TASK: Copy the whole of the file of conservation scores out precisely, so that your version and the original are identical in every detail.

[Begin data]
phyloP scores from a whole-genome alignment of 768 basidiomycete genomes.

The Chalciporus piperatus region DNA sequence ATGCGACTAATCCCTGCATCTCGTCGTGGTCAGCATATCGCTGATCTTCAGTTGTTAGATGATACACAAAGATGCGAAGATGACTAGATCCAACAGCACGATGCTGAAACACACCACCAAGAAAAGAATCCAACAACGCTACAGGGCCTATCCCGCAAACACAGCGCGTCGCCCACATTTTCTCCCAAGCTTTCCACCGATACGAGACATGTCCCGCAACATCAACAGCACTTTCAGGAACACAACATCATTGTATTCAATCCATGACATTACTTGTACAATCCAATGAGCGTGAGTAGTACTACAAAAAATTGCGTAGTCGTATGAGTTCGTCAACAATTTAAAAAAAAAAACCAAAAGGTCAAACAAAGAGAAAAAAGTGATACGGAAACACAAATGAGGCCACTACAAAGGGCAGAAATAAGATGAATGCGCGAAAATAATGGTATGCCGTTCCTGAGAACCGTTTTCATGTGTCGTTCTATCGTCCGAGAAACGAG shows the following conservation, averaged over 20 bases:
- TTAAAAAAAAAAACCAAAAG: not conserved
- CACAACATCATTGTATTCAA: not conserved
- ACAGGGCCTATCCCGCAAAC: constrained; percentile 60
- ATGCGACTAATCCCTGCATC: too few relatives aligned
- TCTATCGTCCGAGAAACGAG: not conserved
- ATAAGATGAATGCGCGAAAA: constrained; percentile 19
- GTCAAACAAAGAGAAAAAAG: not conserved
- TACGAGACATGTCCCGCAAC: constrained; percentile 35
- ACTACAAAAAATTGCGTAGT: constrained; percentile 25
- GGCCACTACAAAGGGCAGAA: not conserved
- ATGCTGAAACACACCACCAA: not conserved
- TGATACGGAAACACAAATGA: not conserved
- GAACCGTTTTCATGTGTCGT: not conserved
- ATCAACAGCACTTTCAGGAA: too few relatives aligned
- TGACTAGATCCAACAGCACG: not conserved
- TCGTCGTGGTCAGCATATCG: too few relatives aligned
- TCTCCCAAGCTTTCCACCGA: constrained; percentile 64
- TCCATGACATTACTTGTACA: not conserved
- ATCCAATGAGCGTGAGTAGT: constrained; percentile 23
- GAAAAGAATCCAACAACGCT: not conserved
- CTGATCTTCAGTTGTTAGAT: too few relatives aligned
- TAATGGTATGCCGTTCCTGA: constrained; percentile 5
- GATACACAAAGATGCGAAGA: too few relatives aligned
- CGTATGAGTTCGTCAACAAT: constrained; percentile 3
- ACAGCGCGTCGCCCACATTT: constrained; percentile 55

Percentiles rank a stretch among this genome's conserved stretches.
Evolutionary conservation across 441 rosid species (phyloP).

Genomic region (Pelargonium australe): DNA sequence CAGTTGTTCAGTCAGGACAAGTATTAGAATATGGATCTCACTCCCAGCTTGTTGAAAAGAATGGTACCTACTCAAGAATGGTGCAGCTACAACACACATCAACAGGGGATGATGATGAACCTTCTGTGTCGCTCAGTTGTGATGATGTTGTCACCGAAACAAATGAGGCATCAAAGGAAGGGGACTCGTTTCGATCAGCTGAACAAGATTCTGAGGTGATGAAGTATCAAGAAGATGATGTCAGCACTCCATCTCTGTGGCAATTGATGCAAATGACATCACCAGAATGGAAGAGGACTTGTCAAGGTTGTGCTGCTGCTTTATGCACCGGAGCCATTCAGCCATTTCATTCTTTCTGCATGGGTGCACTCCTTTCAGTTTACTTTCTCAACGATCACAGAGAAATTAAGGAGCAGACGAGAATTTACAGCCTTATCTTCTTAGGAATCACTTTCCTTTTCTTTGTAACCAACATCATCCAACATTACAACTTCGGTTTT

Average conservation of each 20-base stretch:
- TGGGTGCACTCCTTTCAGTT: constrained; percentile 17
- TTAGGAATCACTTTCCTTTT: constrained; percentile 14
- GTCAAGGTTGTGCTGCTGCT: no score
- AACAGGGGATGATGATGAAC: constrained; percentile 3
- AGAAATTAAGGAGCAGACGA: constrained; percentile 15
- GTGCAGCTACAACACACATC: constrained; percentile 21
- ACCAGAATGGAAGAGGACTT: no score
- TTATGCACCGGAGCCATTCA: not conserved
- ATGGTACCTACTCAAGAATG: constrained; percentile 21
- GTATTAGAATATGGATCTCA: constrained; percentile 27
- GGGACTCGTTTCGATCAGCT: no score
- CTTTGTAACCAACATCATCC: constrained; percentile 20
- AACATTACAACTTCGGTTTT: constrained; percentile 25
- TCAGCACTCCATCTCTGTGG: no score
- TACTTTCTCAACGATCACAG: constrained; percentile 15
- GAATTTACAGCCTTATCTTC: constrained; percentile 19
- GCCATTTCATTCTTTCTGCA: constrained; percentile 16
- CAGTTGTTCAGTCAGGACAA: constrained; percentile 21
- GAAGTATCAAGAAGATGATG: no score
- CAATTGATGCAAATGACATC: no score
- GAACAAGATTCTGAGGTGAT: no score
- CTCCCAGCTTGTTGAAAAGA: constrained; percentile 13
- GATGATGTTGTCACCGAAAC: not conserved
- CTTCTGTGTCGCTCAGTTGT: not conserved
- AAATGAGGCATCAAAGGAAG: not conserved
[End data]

phyloP scores from a whole-genome alignment of 768 basidiomycete genomes.

The Chalciporus piperatus region DNA sequence ATGCGACTAATCCCTGCATCTCGTCGTGGTCAGCATATCGCTGATCTTCAGTTGTTAGATGATACACAAAGATGCGAAGATGACTAGATCCAACAGCACGATGCTGAAACACACCACCAAGAAAAGAATCCAACAACGCTACAGGGCCTATCCCGCAAACACAGCGCGTCGCCCACATTTTCTCCCAAGCTTTCCACCGATACGAGACATGTCCCGCAACATCAACAGCACTTTCAGGAACACAACATCATTGTATTCAATCCATGACATTACTTGTACAATCCAATGAGCGTGAGTAGTACTACAAAAAATTGCGTAGTCGTATGAGTTCGTCAACAATTTAAAAAAAAAAACCAAAAGGTCAAACAAAGAGAAAAAAGTGATACGGAAACACAAATGAGGCCACTACAAAGGGCAGAAATAAGATGAATGCGCGAAAATAATGGTATGCCGTTCCTGAGAACCGTTTTCATGTGTCGTTCTATCGTCCGAGAAACGAG shows the following conservation, averaged over 20 bases:
- TTAAAAAAAAAAACCAAAAG: not conserved
- CACAACATCATTGTATTCAA: not conserved
- ACAGGGCCTATCCCGCAAAC: constrained; percentile 60
- ATGCGACTAATCCCTGCATC: too few relatives aligned
- TCTATCGTCCGAGAAACGAG: not conserved
- ATAAGATGAATGCGCGAAAA: constrained; percentile 19
- GTCAAACAAAGAGAAAAAAG: not conserved
- TACGAGACATGTCCCGCAAC: constrained; percentile 35
- ACTACAAAAAATTGCGTAGT: constrained; percentile 25
- GGCCACTACAAAGGGCAGAA: not conserved
- ATGCTGAAACACACCACCAA: not conserved
- TGATACGGAAACACAAATGA: not conserved
- GAACCGTTTTCATGTGTCGT: not conserved
- ATCAACAGCACTTTCAGGAA: too few relatives aligned
- TGACTAGATCCAACAGCACG: not conserved
- TCGTCGTGGTCAGCATATCG: too few relatives aligned
- TCTCCCAAGCTTTCCACCGA: constrained; percentile 64
- TCCATGACATTACTTGTACA: not conserved
- ATCCAATGAGCGTGAGTAGT: constrained; percentile 23
- GAAAAGAATCCAACAACGCT: not conserved
- CTGATCTTCAGTTGTTAGAT: too few relatives aligned
- TAATGGTATGCCGTTCCTGA: constrained; percentile 5
- GATACACAAAGATGCGAAGA: too few relatives aligned
- CGTATGAGTTCGTCAACAAT: constrained; percentile 3
- ACAGCGCGTCGCCCACATTT: constrained; percentile 55

Percentiles rank a stretch among this genome's conserved stretches.
Evolutionary conservation across 441 rosid species (phyloP).

Genomic region (Pelargonium australe): DNA sequence CAGTTGTTCAGTCAGGACAAGTATTAGAATATGGATCTCACTCCCAGCTTGTTGAAAAGAATGGTACCTACTCAAGAATGGTGCAGCTACAACACACATCAACAGGGGATGATGATGAACCTTCTGTGTCGCTCAGTTGTGATGATGTTGTCACCGAAACAAATGAGGCATCAAAGGAAGGGGACTCGTTTCGATCAGCTGAACAAGATTCTGAGGTGATGAAGTATCAAGAAGATGATGTCAGCACTCCATCTCTGTGGCAATTGATGCAAATGACATCACCAGAATGGAAGAGGACTTGTCAAGGTTGTGCTGCTGCTTTATGCACCGGAGCCATTCAGCCATTTCATTCTTTCTGCATGGGTGCACTCCTTTCAGTTTACTTTCTCAACGATCACAGAGAAATTAAGGAGCAGACGAGAATTTACAGCCTTATCTTCTTAGGAATCACTTTCCTTTTCTTTGTAACCAACATCATCCAACATTACAACTTCGGTTTT

Average conservation of each 20-base stretch:
- TGGGTGCACTCCTTTCAGTT: constrained; percentile 17
- TTAGGAATCACTTTCCTTTT: constrained; percentile 14
- GTCAAGGTTGTGCTGCTGCT: no score
- AACAGGGGATGATGATGAAC: constrained; percentile 3
- AGAAATTAAGGAGCAGACGA: constrained; percentile 15
- GTGCAGCTACAACACACATC: constrained; percentile 21
- ACCAGAATGGAAGAGGACTT: no score
- TTATGCACCGGAGCCATTCA: not conserved
- ATGGTACCTACTCAAGAATG: constrained; percentile 21
- GTATTAGAATATGGATCTCA: constrained; percentile 27
- GGGACTCGTTTCGATCAGCT: no score
- CTTTGTAACCAACATCATCC: constrained; percentile 20
- AACATTACAACTTCGGTTTT: constrained; percentile 25
- TCAGCACTCCATCTCTGTGG: no score
- TACTTTCTCAACGATCACAG: constrained; percentile 15
- GAATTTACAGCCTTATCTTC: constrained; percentile 19
- GCCATTTCATTCTTTCTGCA: constrained; percentile 16
- CAGTTGTTCAGTCAGGACAA: constrained; percentile 21
- GAAGTATCAAGAAGATGATG: no score
- CAATTGATGCAAATGACATC: no score
- GAACAAGATTCTGAGGTGAT: no score
- CTCCCAGCTTGTTGAAAAGA: constrained; percentile 13
- GATGATGTTGTCACCGAAAC: not conserved
- CTTCTGTGTCGCTCAGTTGT: not conserved
- AAATGAGGCATCAAAGGAAG: not conserved